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Old Dogs & New Tricks | Extraordinary Thinking

The changing role of the business leader leading up to and during business growth

dog-tricks
Is the same old thing good enough?
Many of our clients approach us when they find that they are doing the same thing over and over again, or trying some new things and just aren’t getting the results that they’d hoped for. Or planned for.
While there are a number of reasons for this, one theme that occurs occasionally is the business owner who is not willing to expand their thinking to manage a different type of organization.
For example, say you had an interior decorating business. Business is pretty good, but you find that you are working around the clock – meeting with clients, negotiating with contractors, ordering decorative items, collecting money, managing money, updating your website, etc., and you have done so since the “birth” of the business. What you struggle with is that when you have a big job, you are unable to take on new customers, and when a big job is finished, you are scrambling to get new customers.
Some people call this “feast to famine.”
What do you do? [···]

Read More

Old Dogs & New Tricks | Extraordinary Thinking

The changing role of the business leader leading up to and during business growth

dog-tricks

Is the same old thing good enough?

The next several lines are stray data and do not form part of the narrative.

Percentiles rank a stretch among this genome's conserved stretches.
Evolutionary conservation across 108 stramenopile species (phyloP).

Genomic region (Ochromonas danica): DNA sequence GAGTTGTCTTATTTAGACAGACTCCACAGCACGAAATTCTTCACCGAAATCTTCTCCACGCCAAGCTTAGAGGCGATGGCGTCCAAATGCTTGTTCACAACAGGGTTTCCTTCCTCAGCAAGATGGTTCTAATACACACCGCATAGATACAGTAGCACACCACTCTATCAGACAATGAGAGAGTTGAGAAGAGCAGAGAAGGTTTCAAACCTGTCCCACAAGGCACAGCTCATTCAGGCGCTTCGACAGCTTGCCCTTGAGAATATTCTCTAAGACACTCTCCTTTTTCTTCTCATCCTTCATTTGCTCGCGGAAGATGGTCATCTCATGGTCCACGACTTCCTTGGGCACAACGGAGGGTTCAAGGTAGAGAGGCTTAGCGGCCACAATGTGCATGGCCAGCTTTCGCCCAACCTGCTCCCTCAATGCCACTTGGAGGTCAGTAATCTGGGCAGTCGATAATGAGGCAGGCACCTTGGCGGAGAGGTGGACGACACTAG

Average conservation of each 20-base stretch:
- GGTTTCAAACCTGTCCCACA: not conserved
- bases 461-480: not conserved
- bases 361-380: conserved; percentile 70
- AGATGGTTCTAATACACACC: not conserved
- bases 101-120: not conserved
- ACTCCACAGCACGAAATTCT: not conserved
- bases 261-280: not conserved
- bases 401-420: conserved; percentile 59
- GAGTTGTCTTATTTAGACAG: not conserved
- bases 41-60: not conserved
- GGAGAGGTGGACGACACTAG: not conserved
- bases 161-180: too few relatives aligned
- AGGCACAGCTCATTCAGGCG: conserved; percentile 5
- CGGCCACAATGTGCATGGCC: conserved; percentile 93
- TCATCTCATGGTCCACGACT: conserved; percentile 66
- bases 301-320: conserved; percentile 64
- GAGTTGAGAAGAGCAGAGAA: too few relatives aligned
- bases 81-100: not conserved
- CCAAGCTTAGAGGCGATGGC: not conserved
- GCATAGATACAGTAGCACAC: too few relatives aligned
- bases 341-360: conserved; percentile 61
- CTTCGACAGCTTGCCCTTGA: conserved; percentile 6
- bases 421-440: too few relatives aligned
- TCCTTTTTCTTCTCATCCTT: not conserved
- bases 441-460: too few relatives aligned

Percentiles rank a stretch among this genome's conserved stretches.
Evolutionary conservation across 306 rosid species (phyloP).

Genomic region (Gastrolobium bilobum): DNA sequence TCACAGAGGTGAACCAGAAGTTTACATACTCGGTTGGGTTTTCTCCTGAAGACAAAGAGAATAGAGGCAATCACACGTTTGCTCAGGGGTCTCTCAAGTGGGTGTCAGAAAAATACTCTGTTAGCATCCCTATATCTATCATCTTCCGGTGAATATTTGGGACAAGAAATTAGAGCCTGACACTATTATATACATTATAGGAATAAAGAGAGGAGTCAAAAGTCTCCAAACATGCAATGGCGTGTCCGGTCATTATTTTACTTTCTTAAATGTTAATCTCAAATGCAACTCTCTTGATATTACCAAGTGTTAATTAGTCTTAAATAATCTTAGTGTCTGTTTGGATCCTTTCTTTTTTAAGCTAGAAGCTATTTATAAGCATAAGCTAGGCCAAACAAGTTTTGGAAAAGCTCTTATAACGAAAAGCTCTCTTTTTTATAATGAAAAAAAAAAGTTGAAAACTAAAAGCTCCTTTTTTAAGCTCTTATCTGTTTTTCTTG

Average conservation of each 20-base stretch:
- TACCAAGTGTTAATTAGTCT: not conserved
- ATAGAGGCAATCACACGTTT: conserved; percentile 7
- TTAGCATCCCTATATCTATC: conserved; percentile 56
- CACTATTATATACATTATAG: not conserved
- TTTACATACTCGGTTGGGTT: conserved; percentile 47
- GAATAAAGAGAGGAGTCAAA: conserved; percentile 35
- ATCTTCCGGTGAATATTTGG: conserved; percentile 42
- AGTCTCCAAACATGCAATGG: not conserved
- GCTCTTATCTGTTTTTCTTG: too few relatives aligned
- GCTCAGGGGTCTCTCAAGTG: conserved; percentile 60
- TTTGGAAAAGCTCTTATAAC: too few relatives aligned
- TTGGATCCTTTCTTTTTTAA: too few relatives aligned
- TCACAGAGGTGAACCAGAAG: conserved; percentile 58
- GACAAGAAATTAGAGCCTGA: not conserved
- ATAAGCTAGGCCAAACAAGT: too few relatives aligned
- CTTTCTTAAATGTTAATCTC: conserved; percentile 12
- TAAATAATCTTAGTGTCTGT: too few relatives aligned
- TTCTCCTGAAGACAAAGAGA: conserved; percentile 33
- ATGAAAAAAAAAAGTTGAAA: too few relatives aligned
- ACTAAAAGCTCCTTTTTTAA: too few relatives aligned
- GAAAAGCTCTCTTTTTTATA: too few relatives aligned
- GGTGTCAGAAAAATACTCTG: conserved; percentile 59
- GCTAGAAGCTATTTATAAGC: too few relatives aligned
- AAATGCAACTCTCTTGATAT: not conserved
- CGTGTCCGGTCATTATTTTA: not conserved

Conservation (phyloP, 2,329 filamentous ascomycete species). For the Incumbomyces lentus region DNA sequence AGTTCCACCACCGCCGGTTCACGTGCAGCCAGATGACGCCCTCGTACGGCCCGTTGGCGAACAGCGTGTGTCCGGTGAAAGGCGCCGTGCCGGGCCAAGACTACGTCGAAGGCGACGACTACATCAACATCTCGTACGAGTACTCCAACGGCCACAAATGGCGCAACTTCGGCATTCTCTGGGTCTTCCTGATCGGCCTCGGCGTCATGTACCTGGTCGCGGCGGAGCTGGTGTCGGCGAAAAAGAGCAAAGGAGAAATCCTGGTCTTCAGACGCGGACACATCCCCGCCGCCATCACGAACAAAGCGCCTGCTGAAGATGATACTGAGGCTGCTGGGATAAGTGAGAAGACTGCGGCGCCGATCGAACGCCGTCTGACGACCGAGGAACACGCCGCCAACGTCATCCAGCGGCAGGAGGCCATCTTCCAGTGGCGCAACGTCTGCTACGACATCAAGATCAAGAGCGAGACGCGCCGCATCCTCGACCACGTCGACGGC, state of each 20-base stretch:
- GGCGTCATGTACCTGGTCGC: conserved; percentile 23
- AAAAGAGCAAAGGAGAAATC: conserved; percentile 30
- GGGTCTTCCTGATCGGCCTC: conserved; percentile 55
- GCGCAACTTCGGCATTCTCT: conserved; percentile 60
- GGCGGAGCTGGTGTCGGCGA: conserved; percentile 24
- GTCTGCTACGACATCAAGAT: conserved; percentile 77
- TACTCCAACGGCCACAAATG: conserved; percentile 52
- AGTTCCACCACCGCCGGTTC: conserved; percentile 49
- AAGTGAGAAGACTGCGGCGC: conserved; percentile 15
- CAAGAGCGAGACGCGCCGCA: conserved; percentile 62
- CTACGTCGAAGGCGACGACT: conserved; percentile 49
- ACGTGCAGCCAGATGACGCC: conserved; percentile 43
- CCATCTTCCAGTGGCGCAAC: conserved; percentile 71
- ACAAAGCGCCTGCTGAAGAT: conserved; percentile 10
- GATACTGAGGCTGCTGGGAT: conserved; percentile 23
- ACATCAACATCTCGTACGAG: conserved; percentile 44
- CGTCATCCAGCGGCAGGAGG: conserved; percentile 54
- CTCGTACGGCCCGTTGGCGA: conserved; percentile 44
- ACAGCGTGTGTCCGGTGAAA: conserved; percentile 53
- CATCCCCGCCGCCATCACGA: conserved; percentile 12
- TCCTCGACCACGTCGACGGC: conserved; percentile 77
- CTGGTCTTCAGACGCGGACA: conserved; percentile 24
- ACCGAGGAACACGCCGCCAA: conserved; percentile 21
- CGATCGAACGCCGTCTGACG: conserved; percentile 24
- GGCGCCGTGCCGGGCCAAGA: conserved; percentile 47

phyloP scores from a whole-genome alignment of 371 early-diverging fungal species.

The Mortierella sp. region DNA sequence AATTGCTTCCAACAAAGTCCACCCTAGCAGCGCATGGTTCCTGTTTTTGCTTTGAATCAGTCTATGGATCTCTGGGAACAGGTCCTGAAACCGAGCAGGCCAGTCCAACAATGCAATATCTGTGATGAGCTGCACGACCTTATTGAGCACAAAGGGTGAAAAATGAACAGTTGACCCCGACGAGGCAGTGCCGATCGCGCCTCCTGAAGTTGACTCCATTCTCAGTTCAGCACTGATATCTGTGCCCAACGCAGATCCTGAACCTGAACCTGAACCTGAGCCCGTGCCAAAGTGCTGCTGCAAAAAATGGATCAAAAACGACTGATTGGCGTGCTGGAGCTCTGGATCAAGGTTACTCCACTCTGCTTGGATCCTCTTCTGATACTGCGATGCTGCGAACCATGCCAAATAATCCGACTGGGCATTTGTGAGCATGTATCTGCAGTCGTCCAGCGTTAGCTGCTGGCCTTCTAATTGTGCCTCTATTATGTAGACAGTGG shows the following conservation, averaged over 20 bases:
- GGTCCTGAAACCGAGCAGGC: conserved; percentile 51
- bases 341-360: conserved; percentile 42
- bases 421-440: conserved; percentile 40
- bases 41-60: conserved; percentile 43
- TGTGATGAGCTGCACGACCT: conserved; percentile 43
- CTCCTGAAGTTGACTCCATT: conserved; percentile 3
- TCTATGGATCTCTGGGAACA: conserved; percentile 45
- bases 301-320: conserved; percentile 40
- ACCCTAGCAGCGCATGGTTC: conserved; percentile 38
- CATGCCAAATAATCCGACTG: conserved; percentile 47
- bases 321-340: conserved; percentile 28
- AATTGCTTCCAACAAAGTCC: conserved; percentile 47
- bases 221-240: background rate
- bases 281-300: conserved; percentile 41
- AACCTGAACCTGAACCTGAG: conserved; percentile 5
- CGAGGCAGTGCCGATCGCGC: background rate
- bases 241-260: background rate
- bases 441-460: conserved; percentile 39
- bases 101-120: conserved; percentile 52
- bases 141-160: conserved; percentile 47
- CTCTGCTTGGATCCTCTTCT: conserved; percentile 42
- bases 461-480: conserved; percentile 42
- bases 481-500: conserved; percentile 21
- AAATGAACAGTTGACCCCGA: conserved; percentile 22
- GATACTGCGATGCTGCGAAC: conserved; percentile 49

Many of our clients approach us when they find that they are doing the same thing over and over again, or trying some new things and just aren’t getting the results that they’d hoped for. Or planned for.

While there are a number of reasons for this, one theme that occurs occasionally is the business owner who is not willing to expand their thinking to manage a different type of organization.

For example, say you had an interior decorating business. Business is pretty good, but you find that you are working around the clock – meeting with clients, negotiating with contractors, ordering decorative items, collecting money, managing money, updating your website, etc., and you have done so since the “birth” of the business. What you struggle with is that when you have a big job, you are unable to take on new customers, and when a big job is finished, you are scrambling to get new customers.

Some people call this “feast to famine.”

What do you do? [···]

Read More